Just for your information. I use a subset of that advanced load balancing setup (as I need no load balancing, only failover and only outgoing connections)
The explanation is in that advanced load balancing setup without scripting. Scope plays an important role, to be able to ping-check a remote server (.e.g. 220.127.116.11) and to enable/disable the corresponding route to the local gateway, based on that remote ping result.
No so easy to understand at first sight! It's about recursive routing.
In my setup:
Route distances 10 and above are only there to still try to connect , even if 18.104.22.168 and 22.214.171.124 would be down, but the rest of internet is up. = fallback
Route distances above 20 are DHCP set routes (when the local gateways are replaced with devices with other addresses) = fallback of the fallback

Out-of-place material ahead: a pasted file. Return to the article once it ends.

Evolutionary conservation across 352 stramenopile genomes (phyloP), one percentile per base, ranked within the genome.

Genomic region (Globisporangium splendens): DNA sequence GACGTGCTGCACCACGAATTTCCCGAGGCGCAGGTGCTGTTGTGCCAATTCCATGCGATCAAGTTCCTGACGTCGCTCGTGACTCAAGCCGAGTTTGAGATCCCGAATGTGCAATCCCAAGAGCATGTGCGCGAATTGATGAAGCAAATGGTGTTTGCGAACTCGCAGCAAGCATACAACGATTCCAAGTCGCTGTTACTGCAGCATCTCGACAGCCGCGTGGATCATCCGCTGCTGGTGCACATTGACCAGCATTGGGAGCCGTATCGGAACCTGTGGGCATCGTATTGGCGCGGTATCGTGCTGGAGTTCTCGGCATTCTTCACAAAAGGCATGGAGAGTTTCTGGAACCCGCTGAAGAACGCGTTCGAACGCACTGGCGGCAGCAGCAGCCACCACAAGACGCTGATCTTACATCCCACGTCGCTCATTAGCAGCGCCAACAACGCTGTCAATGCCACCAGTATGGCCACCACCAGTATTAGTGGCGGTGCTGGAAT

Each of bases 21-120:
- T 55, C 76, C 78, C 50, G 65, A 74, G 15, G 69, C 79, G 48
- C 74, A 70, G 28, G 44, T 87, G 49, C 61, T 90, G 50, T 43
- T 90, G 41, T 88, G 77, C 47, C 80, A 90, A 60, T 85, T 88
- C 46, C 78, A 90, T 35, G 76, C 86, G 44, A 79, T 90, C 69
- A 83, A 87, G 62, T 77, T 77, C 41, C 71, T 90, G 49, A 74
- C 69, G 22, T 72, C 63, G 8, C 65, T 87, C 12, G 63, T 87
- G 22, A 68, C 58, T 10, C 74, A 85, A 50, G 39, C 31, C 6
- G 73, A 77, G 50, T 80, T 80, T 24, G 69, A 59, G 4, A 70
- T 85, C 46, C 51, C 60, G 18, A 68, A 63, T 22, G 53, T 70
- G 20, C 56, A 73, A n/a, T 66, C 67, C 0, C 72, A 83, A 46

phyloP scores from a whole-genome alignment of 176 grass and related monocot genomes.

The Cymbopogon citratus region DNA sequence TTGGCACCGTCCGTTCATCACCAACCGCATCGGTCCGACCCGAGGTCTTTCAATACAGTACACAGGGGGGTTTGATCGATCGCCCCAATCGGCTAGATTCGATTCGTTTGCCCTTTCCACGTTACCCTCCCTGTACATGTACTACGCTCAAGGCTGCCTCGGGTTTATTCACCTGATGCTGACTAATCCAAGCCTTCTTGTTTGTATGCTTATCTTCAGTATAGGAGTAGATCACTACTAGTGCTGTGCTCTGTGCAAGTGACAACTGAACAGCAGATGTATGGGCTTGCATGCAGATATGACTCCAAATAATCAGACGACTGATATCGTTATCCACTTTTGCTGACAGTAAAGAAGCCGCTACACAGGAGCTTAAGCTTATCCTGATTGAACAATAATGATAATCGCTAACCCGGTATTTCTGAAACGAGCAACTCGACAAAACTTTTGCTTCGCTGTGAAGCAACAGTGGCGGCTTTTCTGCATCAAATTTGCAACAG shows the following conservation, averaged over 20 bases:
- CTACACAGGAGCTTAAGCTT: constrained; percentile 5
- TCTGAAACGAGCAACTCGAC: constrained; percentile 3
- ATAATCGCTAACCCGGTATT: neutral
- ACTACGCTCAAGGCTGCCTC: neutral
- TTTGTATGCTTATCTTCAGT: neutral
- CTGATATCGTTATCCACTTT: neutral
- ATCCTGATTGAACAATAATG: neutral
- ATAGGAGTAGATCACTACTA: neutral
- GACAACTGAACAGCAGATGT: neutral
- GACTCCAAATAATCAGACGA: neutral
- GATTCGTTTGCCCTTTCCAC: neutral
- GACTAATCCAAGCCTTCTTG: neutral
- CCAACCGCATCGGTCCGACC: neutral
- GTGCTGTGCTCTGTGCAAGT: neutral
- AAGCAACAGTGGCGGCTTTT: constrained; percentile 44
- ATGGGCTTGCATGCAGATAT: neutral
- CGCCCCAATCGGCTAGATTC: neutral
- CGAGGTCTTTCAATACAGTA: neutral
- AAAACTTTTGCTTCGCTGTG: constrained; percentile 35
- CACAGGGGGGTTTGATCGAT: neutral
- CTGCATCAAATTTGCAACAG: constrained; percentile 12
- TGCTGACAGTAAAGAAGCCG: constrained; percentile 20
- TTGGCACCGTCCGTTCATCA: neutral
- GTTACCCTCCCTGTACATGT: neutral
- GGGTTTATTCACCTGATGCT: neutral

The distance 2 and 3 define which gateway is preferred. I prefer 4G now, as I have multiple 4G connections on a load balancer, and the satellite has a 700 ms roundtrip delay.
192.168.90.1 and 192.168.95.1 are the LAN side addresses of the modem/gateway towards 4G and the satellite modem.. "90.1" is a satellite connection, "95.1" is a set of 4G SXT kits.
add check-gateway=ping comment="dynamische default route" distance=2 gateway=126.96.36.199
add check-gateway=ping distance=3 gateway=188.8.131.52
add comment="fallback dynamische default route" distance=10 gateway=192.168.90.1
add distance=11 gateway=192.168.95.1
add comment="check 4G recursive for default route (BGP scope = target scope)" distance=1 dst-address=184.108.40.206/32 gateway=192.168.95.1 scope=10
add comment="check SkyDSL recursive for default route (BGP scope = target scope)" distance=1 dst-address=220.127.116.11/32 gateway=192.168.90.1 scope=10
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